Therefore, I have decided to help you with this.  Whenever we start having a more detailed plan taking form for future activities, I will tell you about it.  For example, we are making some progress on how we are going to do our “Organization Fair” in March.  I’ll tell you about it next week.  Then, if you want to do something similar you are more than welcome to.  If you want to go a different direction then I think that’s a great idea as well.  That’s the point of “Every Needful Thing” – it can be taken so many ways depending on what you are looking to accomplish.

Your Start-Date Doesn’t Matter

With that in mind I also want to give a suggestion to those who are planning “Every Needful Thing” for their groups.  True, we started in January with our program.  However – no one says that you have to have started in January as well.  It will be just as effective no matter when you start it so don’t feel pressure or rushed in your planning.  Just start it when you are ready.

I received an email from a woman who is doing this for their group and they have decided to start it in March and go until February 2011.  Great idea!  Don’t feel confined to a certain calendar year.  In fact, it’s nice to start in March because then they really can look at what we do and what ideas are shared here and still have plenty of time to plan their activities.  I think it’s brilliant!

You Might Want to Add This to the Notebooks

We were planning on having blank paper (8.5″x 5.5″ and two-hole punched) available at our next activity so that the women could take notes in their notebooks if they wanted (this would be in addition to the handouts that we will also give them). However, we are already finding that some would use that blank paper now to write down thoughts and things that they want to remember from church or books or other things they are learning.  As one woman said, “I decided that this notebook will also be my journal to write down ‘special things.'”

So, instead of waiting to add the blank paper – you might want to do it in the beginning and encourage people to use it for any thoughts that they want to remember throughout this journey.

Share Your Ideas Here

The more people and groups that I hear about who are either following our program or using it as a jumping off point for their groups, the more I want to know about their ideas.  Everyone has something to offer and I know that there are fabulous tweaks and changes and adaptations already floating around out there about how you are going to tackle this program to meet your group or individual needs.  PLEASE SHARE!  Leave your comments, telling us what you are doing or you can email me directly with your great ideas.

I have heard of a few who already have the wheels spinning in their minds as to what will meet the needs of their group.  Email me (kolette@kolettehall.com) the ideas and I’ll post them regularly for everyone to benefit from.  I would also LOVE to see photos of what you end up doing – you can email me those as well.  Just be prepared for me to brag about you on my blog!  One idea that a group is doing might trigger another idea for someone else.  Please share!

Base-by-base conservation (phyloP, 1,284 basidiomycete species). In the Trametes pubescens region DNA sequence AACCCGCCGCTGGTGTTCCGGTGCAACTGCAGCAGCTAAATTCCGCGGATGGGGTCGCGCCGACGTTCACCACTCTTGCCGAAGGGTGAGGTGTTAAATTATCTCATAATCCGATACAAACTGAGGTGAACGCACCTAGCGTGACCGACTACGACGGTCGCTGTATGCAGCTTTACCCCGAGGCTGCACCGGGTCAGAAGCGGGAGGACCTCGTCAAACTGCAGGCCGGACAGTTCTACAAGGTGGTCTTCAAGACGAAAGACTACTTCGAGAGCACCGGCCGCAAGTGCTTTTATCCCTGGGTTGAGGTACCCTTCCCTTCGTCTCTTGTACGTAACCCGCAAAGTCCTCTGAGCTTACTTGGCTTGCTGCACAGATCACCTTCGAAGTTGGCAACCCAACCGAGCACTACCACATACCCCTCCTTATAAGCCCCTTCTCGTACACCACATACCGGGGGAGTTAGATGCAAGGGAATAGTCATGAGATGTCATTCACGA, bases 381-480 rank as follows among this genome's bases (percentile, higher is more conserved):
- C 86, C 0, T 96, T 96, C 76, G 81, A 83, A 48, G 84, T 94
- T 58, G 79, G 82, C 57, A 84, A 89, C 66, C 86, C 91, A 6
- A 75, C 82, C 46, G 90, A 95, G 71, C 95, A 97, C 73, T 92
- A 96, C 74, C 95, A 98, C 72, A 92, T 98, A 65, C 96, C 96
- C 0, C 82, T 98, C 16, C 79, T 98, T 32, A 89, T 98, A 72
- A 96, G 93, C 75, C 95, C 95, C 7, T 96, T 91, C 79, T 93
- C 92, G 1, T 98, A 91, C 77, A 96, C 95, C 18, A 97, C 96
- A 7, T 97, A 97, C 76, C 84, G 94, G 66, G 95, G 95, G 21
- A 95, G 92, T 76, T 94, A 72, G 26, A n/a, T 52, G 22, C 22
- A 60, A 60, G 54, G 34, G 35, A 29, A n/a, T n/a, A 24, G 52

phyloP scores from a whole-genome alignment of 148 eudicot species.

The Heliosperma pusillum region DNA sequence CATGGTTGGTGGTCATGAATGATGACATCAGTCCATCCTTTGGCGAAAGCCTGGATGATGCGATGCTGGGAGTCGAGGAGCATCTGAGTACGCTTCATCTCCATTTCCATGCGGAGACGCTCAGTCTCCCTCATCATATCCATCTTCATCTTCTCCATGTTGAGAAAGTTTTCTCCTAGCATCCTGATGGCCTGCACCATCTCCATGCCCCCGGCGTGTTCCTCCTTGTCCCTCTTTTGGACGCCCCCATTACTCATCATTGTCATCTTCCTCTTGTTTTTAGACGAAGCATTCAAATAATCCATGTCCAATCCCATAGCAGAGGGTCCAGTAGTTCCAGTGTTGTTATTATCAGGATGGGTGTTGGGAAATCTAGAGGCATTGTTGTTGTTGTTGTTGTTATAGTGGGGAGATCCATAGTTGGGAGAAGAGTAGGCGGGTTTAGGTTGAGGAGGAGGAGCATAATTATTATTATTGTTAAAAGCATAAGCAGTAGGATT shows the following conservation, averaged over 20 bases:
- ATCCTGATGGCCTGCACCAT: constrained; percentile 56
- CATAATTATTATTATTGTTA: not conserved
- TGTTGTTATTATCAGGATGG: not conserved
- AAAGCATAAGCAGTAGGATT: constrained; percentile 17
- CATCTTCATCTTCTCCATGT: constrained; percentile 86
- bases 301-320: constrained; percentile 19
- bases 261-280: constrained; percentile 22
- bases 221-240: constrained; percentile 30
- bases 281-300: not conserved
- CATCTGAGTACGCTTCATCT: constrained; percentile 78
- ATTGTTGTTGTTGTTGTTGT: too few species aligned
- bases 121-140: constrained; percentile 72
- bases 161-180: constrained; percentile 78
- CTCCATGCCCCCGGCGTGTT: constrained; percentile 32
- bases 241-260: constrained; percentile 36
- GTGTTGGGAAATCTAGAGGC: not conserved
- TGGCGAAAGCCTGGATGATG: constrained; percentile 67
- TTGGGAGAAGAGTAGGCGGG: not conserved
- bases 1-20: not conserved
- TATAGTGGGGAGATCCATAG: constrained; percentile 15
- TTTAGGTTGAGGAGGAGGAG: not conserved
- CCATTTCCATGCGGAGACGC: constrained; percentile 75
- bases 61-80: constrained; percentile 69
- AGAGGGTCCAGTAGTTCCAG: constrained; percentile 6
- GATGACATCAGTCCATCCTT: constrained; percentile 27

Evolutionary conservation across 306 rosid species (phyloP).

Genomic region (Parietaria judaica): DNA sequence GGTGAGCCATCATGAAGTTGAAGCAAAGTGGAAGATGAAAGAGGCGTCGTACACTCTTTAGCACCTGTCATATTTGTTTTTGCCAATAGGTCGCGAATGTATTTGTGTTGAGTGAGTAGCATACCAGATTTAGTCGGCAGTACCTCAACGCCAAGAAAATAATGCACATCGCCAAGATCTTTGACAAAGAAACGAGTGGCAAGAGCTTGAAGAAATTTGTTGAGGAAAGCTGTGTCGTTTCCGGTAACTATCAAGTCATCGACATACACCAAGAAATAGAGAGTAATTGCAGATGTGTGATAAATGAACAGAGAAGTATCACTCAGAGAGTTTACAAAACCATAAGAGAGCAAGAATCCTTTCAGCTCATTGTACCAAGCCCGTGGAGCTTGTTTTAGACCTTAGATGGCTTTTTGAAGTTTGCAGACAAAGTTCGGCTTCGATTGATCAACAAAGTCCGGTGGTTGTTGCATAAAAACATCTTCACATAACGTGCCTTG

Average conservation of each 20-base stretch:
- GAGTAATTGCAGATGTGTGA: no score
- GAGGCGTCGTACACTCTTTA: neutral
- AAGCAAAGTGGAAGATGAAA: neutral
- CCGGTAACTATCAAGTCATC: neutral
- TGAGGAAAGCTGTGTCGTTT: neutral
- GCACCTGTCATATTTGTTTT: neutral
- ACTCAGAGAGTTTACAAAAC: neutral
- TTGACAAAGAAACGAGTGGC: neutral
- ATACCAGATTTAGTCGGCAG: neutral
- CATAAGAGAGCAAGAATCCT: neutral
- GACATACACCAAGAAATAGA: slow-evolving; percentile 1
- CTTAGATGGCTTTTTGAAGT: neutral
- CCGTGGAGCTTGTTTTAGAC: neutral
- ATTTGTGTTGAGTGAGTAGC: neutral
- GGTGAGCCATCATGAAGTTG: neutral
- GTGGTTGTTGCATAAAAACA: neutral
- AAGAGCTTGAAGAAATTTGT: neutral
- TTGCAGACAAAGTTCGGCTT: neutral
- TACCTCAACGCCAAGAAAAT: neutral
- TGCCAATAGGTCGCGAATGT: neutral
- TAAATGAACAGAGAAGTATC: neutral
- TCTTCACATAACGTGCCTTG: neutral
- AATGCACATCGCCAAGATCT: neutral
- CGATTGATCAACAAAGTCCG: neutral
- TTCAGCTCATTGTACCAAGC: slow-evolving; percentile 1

Keep It Coming

I love hearing that your group is jumping on board with us or that you, as an individual are doing so.  Please feel free to continue your emails and comments letting us know that you have joined our ENT club and thank you for sharing it with so many others as well.

I love ENT and I love YOU for being a part of it with us!  I’ve been totally pumped about it from the start but my excitement level is reaching new heights as the weeks pass.  Thank you!

And thank you to all of the lovely women in our neighborhood who have embraced this program already – I can’t wait to learn from you and share this experience together.

I got an email from another woman who is making a sign for the whole year using the ENT logo.  I thought I would give it to you here in a generic, black and white, 8.5 x 11 size.  I won’t be able to custom design things for your group but I figured that this would be something that many of you might want so here you go!  Just click on the image to download it.


And let’s talk about what is truly needful….winning a whole set of my new clear stamps!  Thank you for sharing this blog with those around you – as many of you mentioned in your comments, I love to share and the things I like to share are often simple enough for anyone to use or be a part of and be immediately successful.  So keep sharing and spreading the love!

Congratulations to our random winner:

Chalese Groberg

I did it!! Thanks so much for always being willing to share your fabulous ideas and talents with us. You are amazing and your little guy is adorable!!!

Chalese, please email me (kolette@kolettehall.com) with your address and I’ll send this pile of stamps out to you!  Hooray!

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Peace is an interesting word with many connotations as well as denotations.  Perhaps you first think of it as being the converse of war.  Or perhaps the first thing that comes to mind is holding up two fingers in a “V.”  For me, peace is a sense of being.  There have been many times in my life where I have not felt peace – after Jason’s car accident when he hovered near death then spent 13 months in the hospital, coupled with years of intense rehabilitation and surgeries – it was a stormy, rocky time.  Peace was not easy to find.

However, since experiencing something often helps us to understand the opposite of it better, times of distress have only helped me to more fully recognize and value the concept of peace on a personal level.  For me, peace is a state of being.  It is a sense of calm that is possible even when chaos surrounds me.  Whether it is in the busyness of life in general, health issues, a family crisis or anything in between, peace is possible.